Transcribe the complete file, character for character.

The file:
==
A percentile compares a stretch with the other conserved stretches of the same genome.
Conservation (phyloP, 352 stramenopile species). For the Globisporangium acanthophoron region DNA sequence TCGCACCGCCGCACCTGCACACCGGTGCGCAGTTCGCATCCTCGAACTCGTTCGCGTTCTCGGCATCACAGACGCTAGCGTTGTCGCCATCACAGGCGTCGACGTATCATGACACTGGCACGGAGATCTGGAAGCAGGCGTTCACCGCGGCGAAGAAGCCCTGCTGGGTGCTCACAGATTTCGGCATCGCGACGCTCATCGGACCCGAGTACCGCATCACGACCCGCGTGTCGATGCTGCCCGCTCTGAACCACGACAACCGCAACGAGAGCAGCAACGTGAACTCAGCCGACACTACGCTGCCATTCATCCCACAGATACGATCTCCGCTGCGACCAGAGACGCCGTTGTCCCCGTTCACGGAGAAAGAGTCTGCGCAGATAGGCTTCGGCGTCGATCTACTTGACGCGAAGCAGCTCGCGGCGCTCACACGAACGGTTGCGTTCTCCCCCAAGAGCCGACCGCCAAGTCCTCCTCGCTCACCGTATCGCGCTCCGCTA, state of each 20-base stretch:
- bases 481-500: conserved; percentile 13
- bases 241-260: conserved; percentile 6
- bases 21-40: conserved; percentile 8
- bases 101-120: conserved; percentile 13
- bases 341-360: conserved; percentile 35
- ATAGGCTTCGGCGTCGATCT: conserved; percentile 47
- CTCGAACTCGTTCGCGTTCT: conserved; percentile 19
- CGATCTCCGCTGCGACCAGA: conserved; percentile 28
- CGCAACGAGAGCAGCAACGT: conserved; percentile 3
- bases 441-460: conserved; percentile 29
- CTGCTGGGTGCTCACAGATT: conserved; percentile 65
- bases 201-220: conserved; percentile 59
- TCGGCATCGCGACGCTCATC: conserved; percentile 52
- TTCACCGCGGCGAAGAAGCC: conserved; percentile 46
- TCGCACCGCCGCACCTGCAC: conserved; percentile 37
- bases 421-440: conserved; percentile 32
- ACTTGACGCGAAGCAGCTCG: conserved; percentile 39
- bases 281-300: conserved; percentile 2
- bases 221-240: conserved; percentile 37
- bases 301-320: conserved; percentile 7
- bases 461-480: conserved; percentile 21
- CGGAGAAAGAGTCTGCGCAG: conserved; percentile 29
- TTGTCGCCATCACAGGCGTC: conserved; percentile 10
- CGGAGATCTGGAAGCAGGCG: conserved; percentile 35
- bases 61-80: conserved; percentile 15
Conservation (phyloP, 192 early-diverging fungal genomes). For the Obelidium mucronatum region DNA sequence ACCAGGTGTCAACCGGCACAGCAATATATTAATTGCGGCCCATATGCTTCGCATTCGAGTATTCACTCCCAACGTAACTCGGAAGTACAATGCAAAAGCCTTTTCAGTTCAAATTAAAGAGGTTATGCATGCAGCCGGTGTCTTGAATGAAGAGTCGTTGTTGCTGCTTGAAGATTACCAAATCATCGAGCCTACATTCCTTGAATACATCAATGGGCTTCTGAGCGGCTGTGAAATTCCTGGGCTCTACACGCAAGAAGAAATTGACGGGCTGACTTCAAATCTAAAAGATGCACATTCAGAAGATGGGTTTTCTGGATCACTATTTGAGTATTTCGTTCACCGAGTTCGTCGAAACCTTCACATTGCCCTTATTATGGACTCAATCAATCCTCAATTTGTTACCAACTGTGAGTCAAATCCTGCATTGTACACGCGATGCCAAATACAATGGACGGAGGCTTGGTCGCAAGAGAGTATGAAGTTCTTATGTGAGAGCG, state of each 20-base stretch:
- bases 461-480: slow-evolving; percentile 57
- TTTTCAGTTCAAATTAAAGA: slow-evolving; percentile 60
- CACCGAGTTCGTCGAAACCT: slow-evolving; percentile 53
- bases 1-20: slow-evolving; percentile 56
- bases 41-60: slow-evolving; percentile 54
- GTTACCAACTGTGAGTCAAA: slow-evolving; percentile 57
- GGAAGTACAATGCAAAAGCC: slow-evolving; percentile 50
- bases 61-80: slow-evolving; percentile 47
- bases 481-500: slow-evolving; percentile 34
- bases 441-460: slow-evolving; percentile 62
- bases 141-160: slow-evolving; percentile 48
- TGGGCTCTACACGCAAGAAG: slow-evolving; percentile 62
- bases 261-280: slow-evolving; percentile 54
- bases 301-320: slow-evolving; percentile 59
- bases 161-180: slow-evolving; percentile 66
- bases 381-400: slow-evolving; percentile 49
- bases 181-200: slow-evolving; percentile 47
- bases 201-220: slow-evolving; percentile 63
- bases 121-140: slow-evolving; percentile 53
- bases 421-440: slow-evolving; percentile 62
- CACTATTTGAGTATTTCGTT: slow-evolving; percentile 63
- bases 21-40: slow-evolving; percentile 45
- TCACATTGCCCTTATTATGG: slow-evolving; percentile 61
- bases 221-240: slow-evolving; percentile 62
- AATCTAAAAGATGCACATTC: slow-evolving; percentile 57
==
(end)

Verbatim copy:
A percentile compares a stretch with the other conserved stretches of the same genome.
Conservation (phyloP, 352 stramenopile species). For the Globisporangium acanthophoron region DNA sequence TCGCACCGCCGCACCTGCACACCGGTGCGCAGTTCGCATCCTCGAACTCGTTCGCGTTCTCGGCATCACAGACGCTAGCGTTGTCGCCATCACAGGCGTCGACGTATCATGACACTGGCACGGAGATCTGGAAGCAGGCGTTCACCGCGGCGAAGAAGCCCTGCTGGGTGCTCACAGATTTCGGCATCGCGACGCTCATCGGACCCGAGTACCGCATCACGACCCGCGTGTCGATGCTGCCCGCTCTGAACCACGACAACCGCAACGAGAGCAGCAACGTGAACTCAGCCGACACTACGCTGCCATTCATCCCACAGATACGATCTCCGCTGCGACCAGAGACGCCGTTGTCCCCGTTCACGGAGAAAGAGTCTGCGCAGATAGGCTTCGGCGTCGATCTACTTGACGCGAAGCAGCTCGCGGCGCTCACACGAACGGTTGCGTTCTCCCCCAAGAGCCGACCGCCAAGTCCTCCTCGCTCACCGTATCGCGCTCCGCTA, state of each 20-base stretch:
- bases 481-500: conserved; percentile 13
- bases 241-260: conserved; percentile 6
- bases 21-40: conserved; percentile 8
- bases 101-120: conserved; percentile 13
- bases 341-360: conserved; percentile 35
- ATAGGCTTCGGCGTCGATCT: conserved; percentile 47
- CTCGAACTCGTTCGCGTTCT: conserved; percentile 19
- CGATCTCCGCTGCGACCAGA: conserved; percentile 28
- CGCAACGAGAGCAGCAACGT: conserved; percentile 3
- bases 441-460: conserved; percentile 29
- CTGCTGGGTGCTCACAGATT: conserved; percentile 65
- bases 201-220: conserved; percentile 59
- TCGGCATCGCGACGCTCATC: conserved; percentile 52
- TTCACCGCGGCGAAGAAGCC: conserved; percentile 46
- TCGCACCGCCGCACCTGCAC: conserved; percentile 37
- bases 421-440: conserved; percentile 32
- ACTTGACGCGAAGCAGCTCG: conserved; percentile 39
- bases 281-300: conserved; percentile 2
- bases 221-240: conserved; percentile 37
- bases 301-320: conserved; percentile 7
- bases 461-480: conserved; percentile 21
- CGGAGAAAGAGTCTGCGCAG: conserved; percentile 29
- TTGTCGCCATCACAGGCGTC: conserved; percentile 10
- CGGAGATCTGGAAGCAGGCG: conserved; percentile 35
- bases 61-80: conserved; percentile 15
Conservation (phyloP, 192 early-diverging fungal genomes). For the Obelidium mucronatum region DNA sequence ACCAGGTGTCAACCGGCACAGCAATATATTAATTGCGGCCCATATGCTTCGCATTCGAGTATTCACTCCCAACGTAACTCGGAAGTACAATGCAAAAGCCTTTTCAGTTCAAATTAAAGAGGTTATGCATGCAGCCGGTGTCTTGAATGAAGAGTCGTTGTTGCTGCTTGAAGATTACCAAATCATCGAGCCTACATTCCTTGAATACATCAATGGGCTTCTGAGCGGCTGTGAAATTCCTGGGCTCTACACGCAAGAAGAAATTGACGGGCTGACTTCAAATCTAAAAGATGCACATTCAGAAGATGGGTTTTCTGGATCACTATTTGAGTATTTCGTTCACCGAGTTCGTCGAAACCTTCACATTGCCCTTATTATGGACTCAATCAATCCTCAATTTGTTACCAACTGTGAGTCAAATCCTGCATTGTACACGCGATGCCAAATACAATGGACGGAGGCTTGGTCGCAAGAGAGTATGAAGTTCTTATGTGAGAGCG, state of each 20-base stretch:
- bases 461-480: slow-evolving; percentile 57
- TTTTCAGTTCAAATTAAAGA: slow-evolving; percentile 60
- CACCGAGTTCGTCGAAACCT: slow-evolving; percentile 53
- bases 1-20: slow-evolving; percentile 56
- bases 41-60: slow-evolving; percentile 54
- GTTACCAACTGTGAGTCAAA: slow-evolving; percentile 57
- GGAAGTACAATGCAAAAGCC: slow-evolving; percentile 50
- bases 61-80: slow-evolving; percentile 47
- bases 481-500: slow-evolving; percentile 34
- bases 441-460: slow-evolving; percentile 62
- bases 141-160: slow-evolving; percentile 48
- TGGGCTCTACACGCAAGAAG: slow-evolving; percentile 62
- bases 261-280: slow-evolving; percentile 54
- bases 301-320: slow-evolving; percentile 59
- bases 161-180: slow-evolving; percentile 66
- bases 381-400: slow-evolving; percentile 49
- bases 181-200: slow-evolving; percentile 47
- bases 201-220: slow-evolving; percentile 63
- bases 121-140: slow-evolving; percentile 53
- bases 421-440: slow-evolving; percentile 62
- CACTATTTGAGTATTTCGTT: slow-evolving; percentile 63
- bases 21-40: slow-evolving; percentile 45
- TCACATTGCCCTTATTATGG: slow-evolving; percentile 61
- bases 221-240: slow-evolving; percentile 62
- AATCTAAAAGATGCACATTC: slow-evolving; percentile 57